Gov Henry Institutes Statewide Burn Ban to Protect Lives and Property
Oklahoma City – Citing recent wildfires, the ongoing drought and continuing hot and windy weather conditions, Gov. Brad Henry today reinstated a statewide burn ban for Oklahoma.
The governor’s office announced the decision Wednesday morning after meeting with state fire experts and reviewing meteorological data from around the state. Officials with the Department of Agriculture recommended a new burn ban, citing extraordinary fire danger in Oklahoma.
“We need to do everything we can to protect lives and property,” said Gov. Henry. “With the drought, extreme heat and high winds, conditions are very hazardous and even the smallest fire can quickly get out of control. A burn ban won’t prevent every fire, but it will help lessen the danger.”
Oklahoma is currently experiencing its worst drought in state history. The vast majority of the state is plagued with high fire danger conditions, and even the few areas that have received rain recently will soon be parched and equally hazardous, according to agriculture officials.
More than 13,000 acres have burned in the last two weeks. In Oklahoma County alone, firefighters have battled 32 wildfires over the last 12 days.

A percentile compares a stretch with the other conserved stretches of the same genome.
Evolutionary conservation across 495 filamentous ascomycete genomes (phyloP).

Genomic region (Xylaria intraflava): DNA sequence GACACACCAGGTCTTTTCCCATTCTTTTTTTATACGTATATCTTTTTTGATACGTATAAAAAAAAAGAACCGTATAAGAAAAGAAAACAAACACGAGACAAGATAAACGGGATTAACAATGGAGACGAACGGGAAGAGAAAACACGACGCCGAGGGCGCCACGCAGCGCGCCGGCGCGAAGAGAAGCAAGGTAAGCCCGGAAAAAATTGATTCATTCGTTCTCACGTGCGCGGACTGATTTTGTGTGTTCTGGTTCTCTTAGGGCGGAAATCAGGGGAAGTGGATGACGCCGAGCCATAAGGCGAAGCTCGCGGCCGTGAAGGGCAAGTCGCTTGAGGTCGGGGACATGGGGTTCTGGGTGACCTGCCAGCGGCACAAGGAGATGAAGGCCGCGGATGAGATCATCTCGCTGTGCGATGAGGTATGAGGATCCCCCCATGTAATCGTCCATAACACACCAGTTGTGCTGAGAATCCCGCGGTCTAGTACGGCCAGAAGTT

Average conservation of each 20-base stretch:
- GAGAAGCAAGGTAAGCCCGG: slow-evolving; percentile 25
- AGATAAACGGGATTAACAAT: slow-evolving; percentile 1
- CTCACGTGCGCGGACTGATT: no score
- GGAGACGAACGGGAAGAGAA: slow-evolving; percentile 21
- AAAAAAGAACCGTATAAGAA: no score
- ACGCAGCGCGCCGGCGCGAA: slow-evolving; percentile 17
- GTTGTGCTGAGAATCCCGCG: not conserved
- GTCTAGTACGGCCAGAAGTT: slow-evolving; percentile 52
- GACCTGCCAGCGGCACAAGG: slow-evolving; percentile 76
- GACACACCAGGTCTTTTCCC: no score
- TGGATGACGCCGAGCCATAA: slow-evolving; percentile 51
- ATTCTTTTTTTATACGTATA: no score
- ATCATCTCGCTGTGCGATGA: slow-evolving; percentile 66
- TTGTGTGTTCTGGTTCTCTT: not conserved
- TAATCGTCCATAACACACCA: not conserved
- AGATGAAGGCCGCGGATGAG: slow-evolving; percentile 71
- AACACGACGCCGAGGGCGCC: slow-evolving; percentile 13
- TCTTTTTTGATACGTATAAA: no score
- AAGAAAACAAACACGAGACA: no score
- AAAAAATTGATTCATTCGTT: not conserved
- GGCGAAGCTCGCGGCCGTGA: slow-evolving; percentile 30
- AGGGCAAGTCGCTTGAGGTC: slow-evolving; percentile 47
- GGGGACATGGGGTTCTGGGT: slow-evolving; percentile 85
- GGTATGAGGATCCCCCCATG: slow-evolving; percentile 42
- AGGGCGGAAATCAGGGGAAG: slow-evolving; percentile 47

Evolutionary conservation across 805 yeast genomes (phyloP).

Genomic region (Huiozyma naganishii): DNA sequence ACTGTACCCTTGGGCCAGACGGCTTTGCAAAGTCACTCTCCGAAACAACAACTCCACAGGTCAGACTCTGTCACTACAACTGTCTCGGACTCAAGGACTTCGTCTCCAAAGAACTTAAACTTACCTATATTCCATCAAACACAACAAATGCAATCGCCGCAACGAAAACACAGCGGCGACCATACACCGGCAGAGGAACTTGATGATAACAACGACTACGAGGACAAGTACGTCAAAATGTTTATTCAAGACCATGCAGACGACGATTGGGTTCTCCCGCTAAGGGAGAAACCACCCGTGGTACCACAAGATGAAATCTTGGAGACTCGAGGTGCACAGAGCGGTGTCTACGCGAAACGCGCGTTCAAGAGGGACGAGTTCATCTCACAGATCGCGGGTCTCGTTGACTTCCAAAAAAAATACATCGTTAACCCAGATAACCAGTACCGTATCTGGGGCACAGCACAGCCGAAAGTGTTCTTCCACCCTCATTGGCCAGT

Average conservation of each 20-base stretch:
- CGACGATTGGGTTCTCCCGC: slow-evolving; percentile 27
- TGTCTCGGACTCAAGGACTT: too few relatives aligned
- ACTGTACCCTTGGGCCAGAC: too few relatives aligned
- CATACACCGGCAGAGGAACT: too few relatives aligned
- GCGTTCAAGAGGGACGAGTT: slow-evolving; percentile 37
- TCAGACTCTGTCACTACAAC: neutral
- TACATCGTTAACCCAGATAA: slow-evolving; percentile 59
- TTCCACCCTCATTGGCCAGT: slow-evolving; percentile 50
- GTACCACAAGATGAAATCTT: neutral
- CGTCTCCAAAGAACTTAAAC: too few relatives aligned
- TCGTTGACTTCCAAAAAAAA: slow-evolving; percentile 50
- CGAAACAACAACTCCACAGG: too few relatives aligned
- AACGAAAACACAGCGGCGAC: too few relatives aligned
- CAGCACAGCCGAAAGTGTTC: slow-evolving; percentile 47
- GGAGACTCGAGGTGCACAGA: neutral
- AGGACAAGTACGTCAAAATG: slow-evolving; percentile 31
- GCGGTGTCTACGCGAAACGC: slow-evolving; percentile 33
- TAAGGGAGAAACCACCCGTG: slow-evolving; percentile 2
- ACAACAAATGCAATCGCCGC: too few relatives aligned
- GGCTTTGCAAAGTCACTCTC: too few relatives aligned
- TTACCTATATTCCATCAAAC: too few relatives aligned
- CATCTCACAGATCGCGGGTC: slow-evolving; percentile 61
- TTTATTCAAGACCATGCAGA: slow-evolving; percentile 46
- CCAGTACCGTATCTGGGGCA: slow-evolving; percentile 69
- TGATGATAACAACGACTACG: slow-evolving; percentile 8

“I would prefer to err on the side of caution and issue the ban before conditions deteriorate any further. It may cause a small inconvenience for some Oklahomans, but it will also help reduce the number of dangerous fires and possibly save lives in the process. With the scorching heat and high winds, our firefighters are already laboring in very dangerous conditions, and the ban will provide them some much-needed assistance,” said the governor.
Under the governor’s executive order, outdoor burning is banned, but there are some exemptions for low risk activities such as charcoal and gas grilling. Occupations such as welding can also earn exemptions, provided tradesmen follow specific protections outlined by the Department of Agriculture.
Violations of the ban are misdemeanors punishable by as much as a $500 fine and one-year imprisonment.
Gov. Henry said the burn ban would remain in effect for as long as conditions merit.
“Ultimately, the fire threat will not diminish until we have significant rainfall and cooler weather. Until then, it’s critical that Oklahomans practice commonsense and obey the burn ban. We’ve already been through a historic wildfire season in Oklahoma, and I know everyone would like to avoid a repeat performance,” the governor said.
Because of record drought conditions, Oklahoma has been under some form of burn ban seven of the last 10 months. When Gov. Henry last lifted a ban in May, he made it clear he would not hesitate to reinstate it if the high fire danger returned.